Day Five: God In Person

From the very first day, we were there, taking it all in—we heard it with our own ears, saw it with our own eyes, verified it with our own hands. The Word of Life appeared right before our eyes; we saw it happen! And now we’re telling you in most sober prose that what we witnessed was, incredibly, this: The infinite Life of God himself took shape before us.

We saw it, we heard it, and now we’re telling you so you can experience it along with us, this experience of communion with the Father and his Son, Jesus Christ. Our motive for writing is simply this: We want you to enjoy this, too. Your joy will double our joy! (1 John 1:1-4 MSG)

“But Christianity is unique [from other religions]. It doesn’t say incarnation is normal, but it doesn’t say it’s impossible. It says God is so immanent that it is possible, but He is so transcendent that the incarnation of God in the person of Jesus Christ is a history-altering, life-transforming, paradigm-shattering event…

“If Jesus didn’t come, the story of Christmas is one more moral paradigm to crush you. If Jesus didn’t come, I wouldn’t want to be anywhere around these Christmas stories that say we need to be sacrificing, we need to be humble, we need to be loving. All that will do is crush you into the ground…

“[But] if Jesus Christ is actually God come in the flesh, you’re going to know much more about God… If Jesus is who he says he is, we have a 500-page autobiography from God, in a sense. And our understanding will be vastly more personal and specific than any philosophy or religion could give us. [Because of Christmas] look at what God has done to get you to know him personally. If the Son would come all this way to become a real person to you, don’t you think the Holy Spirit will do anything in his power to make Jesus a real person to you in your heart? Christmas is an invitation by God: ‘Look what I’ve done to come near to you. Now draw near to Me. I don’t want to be a concept; I want to be a friend.’” [Tim Keller, “Why Christmas Matters”]

Let’s pray: Father, may Your Spirit fill us with power that we would truly and personally know Jesus. We want to come and draw near to You more than anything. Enable us to experience the reality of Your presence in our midst. In Jesus’ name, Amen.

– JP


Day Four: The Glory of Self-Giving Love

In the beginning was the Word, and the Word was with God, and the Word was God. He was in the beginning with God. All things came into being through him, and without him not one thing came into being. What has come into being in him was life, and the life was the light of all people. The light shines in the darkness, and the darkness did not overcome it…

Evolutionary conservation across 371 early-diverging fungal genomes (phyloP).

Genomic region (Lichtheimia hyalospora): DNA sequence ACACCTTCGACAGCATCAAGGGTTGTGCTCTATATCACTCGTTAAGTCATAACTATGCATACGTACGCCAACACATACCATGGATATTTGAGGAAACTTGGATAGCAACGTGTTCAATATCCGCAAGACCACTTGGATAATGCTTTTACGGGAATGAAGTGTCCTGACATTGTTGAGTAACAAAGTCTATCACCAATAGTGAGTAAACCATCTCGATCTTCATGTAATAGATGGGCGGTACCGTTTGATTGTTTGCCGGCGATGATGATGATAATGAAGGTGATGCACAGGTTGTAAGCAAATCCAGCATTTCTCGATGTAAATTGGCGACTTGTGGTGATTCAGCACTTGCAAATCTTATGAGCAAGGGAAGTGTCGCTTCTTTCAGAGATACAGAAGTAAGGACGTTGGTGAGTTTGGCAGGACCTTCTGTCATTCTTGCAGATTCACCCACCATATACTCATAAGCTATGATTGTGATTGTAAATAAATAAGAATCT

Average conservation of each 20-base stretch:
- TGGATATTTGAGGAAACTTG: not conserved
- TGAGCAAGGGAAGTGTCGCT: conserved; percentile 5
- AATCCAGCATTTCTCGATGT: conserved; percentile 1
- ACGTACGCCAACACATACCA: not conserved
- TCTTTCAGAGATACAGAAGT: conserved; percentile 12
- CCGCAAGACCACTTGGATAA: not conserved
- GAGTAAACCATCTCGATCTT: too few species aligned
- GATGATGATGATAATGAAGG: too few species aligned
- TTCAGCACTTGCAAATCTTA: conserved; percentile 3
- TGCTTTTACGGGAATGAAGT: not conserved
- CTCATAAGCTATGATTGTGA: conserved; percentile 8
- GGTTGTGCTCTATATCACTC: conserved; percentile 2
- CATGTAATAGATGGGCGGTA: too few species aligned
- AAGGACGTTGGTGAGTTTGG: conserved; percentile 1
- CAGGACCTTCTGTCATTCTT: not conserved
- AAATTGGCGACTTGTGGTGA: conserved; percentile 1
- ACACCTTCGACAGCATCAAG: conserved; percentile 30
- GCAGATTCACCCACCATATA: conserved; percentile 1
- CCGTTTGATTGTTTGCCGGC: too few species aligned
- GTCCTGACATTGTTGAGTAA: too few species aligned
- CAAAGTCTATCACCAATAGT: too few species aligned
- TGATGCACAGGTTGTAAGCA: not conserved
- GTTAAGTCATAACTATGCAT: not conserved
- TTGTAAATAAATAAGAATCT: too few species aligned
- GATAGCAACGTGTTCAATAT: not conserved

He was in the world, and the world came into being through him; yet the world did not know him. He came to his own, and his own people did not accept him. But to all who received him, who believed in his name, he gave power to become children of God, who were born, not of blood or of the will of the flesh or of the will of man, but of God. (John 1:1-5, 10-13)

“‘In the beginning was the Word.’ I suspect there are many people who, if they know no other sentences in the New Testament, know that one—because they have heard it in carol services, in parish churches, or on the radio, every Christmas. Very few perhaps realize what John is doing when he starts his Gospel with those words…

“[J]ust as the book of Genesis begins with the making of the world, with the crown of creation being the shaping of man and woman in God’s image, so this extraordinary poem of new creation in John 1.1-18 reaches its climax with that wonderful statement in verse 14: ‘the Word became flesh.’ How else could the living God express himself within the world? What else would he become if not a human being, made in his image? John goes on to say that we have seen his glory, the glory of the Father’s only Son, the perfect reflection of the glory of God…

“This glory was revealed supremely in Jesus’ giving of his own life as the sacrifice for sins of the world, enthroned on the cross… when we look at this Jesus, and above all at Jesus crucified for the sins of the world, then we see the true nature of the Father’s heart. It is a heart of glory, the glory of self-giving love.” [NT Wright, Reflecting the Glory, p. 86]

– JP


Day Three: Ecce Homo

To whom then will you liken God, or what likeness compare with him? …Have you not known? Have you not heard? Has it not been told you from the beginning? Have you not understood from the foundations of the earth? It is he who sits above the circle of the earth, and its inhabitants are like grasshoppers; who stretches out the heavens like a curtain, and spreads them like a tent to live in; who brings princes to naught, and makes the rulers of the earth as nothing. (Isaiah 40:18, 21–23)